“NetworkX is a Python package for the creation, manipulation, and study of the structure, dynamics, and functions of complex networks.”
NetworkX lets the user create a graph and then study it. For example – find the shortest path between nodes, find node degree, find the maximal clique, find coloring of a graph and so on. In this post, I’ll present a few features I find interesting and are maybe less known.
Multigraph is a graph that can store multiedges. Multiedges are multiple edges between two nodes (it is different from hypergraph where an edge can connect any number of nodes and no just two). NetworkX has 4 graph types – the well-known commonly used directed and undirected graph and 2 multigraphs – nx.MultiDiGraph for directed multigraph and nx.MultiGraph for undirected multigraph.
In the example below, we see that if the graph type is not defined correctly, functionalities such as degree calculation may yield the wrong value –
import networkx as nx</pre>
G = nx.MultiGraph() G.add_nodes_from([1, 2, 3]) G.add_edges_from([(1, 2), (1, 3), (1, 2)]) print(G.degree()) #[(1, 3), (2, 2), (3, 1)] H = nx.Graph() H.add_nodes_from([1, 2, 3]) H.add_edges_from([(1, 2), (1, 3), (1, 2)]) print(H.degree()) #[(1, 2), (2, 1), (3, 1)]
Create a graph from pandas dataframe
Pandas is the swiss knife of every data scientist, so naturally, it would be a good idea to create a graph from pandas dataframe. The other way around is also possible. See the documentation here. The example below shows how to create a multigraph from a pandas dataframe where each edge has a weight property.
import pandas as pd</pre>
df = pd.DataFrame([[1, 1, 4], [2, 1, 5], [3, 2, 6], [1, 1, 3]], columns=['source', 'destination', 'weight']) print(df) # source destination weight # 0 1 1 4 # 1 2 1 5 # 2 3 2 6 # 3 1 1 3 G = nx.from_pandas_edgelist(df, 'source', 'destination', ['weight'], create_using=nx.MultiGraph) print(nx.info(G)) # Name: # Type: MultiGraph # Number of nodes: 3 # Number of edges: 4 # Average degree: 2.6667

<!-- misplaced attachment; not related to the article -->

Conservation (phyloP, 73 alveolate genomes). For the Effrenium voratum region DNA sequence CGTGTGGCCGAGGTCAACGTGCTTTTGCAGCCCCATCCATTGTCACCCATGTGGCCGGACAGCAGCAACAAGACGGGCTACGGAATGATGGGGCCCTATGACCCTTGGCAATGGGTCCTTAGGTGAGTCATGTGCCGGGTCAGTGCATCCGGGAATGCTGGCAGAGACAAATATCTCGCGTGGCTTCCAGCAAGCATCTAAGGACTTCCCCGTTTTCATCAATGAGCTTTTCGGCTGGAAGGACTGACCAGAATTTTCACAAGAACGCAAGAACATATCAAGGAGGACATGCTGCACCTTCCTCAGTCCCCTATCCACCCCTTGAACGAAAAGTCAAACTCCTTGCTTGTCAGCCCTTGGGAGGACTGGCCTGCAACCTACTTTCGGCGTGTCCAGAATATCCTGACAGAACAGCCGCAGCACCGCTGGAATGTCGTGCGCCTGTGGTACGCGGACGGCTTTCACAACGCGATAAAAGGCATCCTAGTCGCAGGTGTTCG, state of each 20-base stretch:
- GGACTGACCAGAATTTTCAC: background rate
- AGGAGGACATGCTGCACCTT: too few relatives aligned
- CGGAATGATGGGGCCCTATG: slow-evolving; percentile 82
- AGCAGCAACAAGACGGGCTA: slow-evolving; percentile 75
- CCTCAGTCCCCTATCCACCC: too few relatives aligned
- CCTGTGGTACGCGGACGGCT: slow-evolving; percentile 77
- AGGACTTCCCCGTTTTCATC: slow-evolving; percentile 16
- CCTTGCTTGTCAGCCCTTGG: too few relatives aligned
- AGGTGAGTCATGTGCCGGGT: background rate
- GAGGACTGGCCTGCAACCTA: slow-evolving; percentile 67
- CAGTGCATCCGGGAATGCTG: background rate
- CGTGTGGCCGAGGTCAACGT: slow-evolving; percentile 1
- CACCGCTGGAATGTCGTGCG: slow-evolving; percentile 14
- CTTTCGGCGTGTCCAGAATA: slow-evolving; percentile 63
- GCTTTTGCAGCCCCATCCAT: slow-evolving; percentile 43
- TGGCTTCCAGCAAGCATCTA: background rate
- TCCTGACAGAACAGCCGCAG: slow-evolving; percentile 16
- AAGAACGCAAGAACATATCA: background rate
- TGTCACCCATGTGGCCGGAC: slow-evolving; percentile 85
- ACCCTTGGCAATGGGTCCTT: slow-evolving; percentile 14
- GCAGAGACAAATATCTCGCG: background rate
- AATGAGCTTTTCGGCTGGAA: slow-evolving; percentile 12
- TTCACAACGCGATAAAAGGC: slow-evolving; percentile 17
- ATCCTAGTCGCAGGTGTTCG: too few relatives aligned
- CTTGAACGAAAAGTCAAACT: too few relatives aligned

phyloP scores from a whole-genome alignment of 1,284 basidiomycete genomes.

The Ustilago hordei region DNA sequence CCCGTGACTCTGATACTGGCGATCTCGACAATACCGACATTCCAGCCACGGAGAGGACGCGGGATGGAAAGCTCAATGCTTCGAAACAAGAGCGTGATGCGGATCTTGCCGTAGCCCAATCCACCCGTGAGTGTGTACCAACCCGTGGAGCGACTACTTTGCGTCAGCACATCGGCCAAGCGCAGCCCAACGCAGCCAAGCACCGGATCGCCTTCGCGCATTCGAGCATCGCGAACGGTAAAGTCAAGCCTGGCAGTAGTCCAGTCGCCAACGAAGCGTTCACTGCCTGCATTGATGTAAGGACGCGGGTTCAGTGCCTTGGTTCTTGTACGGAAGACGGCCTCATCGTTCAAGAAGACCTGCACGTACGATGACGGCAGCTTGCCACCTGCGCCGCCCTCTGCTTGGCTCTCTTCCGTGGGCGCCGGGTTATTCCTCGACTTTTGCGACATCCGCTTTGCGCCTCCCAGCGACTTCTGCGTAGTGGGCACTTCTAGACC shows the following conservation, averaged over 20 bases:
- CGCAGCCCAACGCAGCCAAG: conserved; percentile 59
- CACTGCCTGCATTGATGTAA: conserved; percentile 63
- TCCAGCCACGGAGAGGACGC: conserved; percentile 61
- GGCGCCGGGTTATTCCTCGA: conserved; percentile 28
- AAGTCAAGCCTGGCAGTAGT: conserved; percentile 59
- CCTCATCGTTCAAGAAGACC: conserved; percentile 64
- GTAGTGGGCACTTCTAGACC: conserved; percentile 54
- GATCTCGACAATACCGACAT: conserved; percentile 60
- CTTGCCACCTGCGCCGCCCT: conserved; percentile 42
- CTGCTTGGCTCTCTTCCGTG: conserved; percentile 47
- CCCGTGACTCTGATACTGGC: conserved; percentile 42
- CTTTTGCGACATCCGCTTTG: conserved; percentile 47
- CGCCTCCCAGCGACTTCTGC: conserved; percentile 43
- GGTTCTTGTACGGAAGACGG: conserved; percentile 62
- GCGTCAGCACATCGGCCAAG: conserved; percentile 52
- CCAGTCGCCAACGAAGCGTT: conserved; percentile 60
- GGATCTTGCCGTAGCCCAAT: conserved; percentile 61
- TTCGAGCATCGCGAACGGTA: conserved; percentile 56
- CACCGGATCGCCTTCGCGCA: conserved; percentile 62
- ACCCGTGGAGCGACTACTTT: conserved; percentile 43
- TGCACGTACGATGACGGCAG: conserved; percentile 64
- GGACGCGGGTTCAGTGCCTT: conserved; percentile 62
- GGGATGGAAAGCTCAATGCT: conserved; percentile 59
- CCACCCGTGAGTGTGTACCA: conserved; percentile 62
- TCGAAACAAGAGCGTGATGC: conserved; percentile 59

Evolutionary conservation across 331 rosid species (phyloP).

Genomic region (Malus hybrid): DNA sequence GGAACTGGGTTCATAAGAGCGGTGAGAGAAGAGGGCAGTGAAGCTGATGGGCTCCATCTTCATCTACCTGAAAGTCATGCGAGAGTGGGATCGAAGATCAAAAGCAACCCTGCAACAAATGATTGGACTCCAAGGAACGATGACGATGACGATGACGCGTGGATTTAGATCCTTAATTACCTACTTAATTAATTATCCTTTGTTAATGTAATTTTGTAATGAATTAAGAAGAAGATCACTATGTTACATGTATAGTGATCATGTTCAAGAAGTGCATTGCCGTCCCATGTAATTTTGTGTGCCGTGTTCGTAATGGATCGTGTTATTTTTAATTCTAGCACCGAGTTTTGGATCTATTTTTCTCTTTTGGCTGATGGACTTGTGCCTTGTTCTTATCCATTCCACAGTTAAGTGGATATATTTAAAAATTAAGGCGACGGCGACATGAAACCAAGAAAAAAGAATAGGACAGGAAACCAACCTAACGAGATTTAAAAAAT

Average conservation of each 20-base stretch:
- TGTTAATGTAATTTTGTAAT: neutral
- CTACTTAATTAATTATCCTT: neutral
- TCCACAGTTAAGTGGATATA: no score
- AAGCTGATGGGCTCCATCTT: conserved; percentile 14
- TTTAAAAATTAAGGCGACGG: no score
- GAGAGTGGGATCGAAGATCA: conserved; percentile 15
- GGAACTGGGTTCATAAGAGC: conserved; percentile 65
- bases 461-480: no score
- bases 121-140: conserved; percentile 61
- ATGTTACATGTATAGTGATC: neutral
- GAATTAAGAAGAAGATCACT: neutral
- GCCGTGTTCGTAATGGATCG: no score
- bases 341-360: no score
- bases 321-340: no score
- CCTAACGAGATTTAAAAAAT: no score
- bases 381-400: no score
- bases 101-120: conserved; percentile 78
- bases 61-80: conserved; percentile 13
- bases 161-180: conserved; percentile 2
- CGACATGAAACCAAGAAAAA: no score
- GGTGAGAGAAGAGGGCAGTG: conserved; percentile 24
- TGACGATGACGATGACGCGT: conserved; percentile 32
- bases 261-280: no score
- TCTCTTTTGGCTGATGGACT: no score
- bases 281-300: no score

One of the features I find the most interesting and powerful. The graph generator interface allows creating several types we just one line of code. Some of the graphs are deterministic given a parameter (e.g complete graph of k nodes) while some are random (e.g. binomial graph). Below are a few examples of deterministic graphs and random graphs. The examples below are the tip of the iceberg of the graph generator capabilities.
Complete graph – creates a graph with n nodes and an edge between every two nodes.
Empty graph – creates a graph with n nodes and no edges.
Star graph – create a graph with one central node connected to n external nodes.
G = nx.complete_graph(n=9)
# 36 9
H = nx.complete_graph(n=9, create_using=nx.DiGraph)
# 72 9
J = nx.empty_graph(n=9)
# 0 9
K = nx.star_graph(n=9)
# 9 10
Binomial Graph – create a graph with n nodes and each edge is created with probability p (alias for gnp_random_graph and erdos_renyi_graph).
G1 = nx.binomial_graph(n=9, p=0.5, seed=1)
G2 = nx.binomial_graph(n=9, p=0.5, seed=1)
G3 = nx.binomial_graph(n=9, p=0.5)
# True False
Random regular graph – creates a graph with n nodes, edges are created randomly and each node has degree d.
G = nx.random_regular_graph(d=4, n=10)
Random tree – create a uniformly random tree of n nodes.
G = nx.random_tree(n=10)
All the code in this post can be found here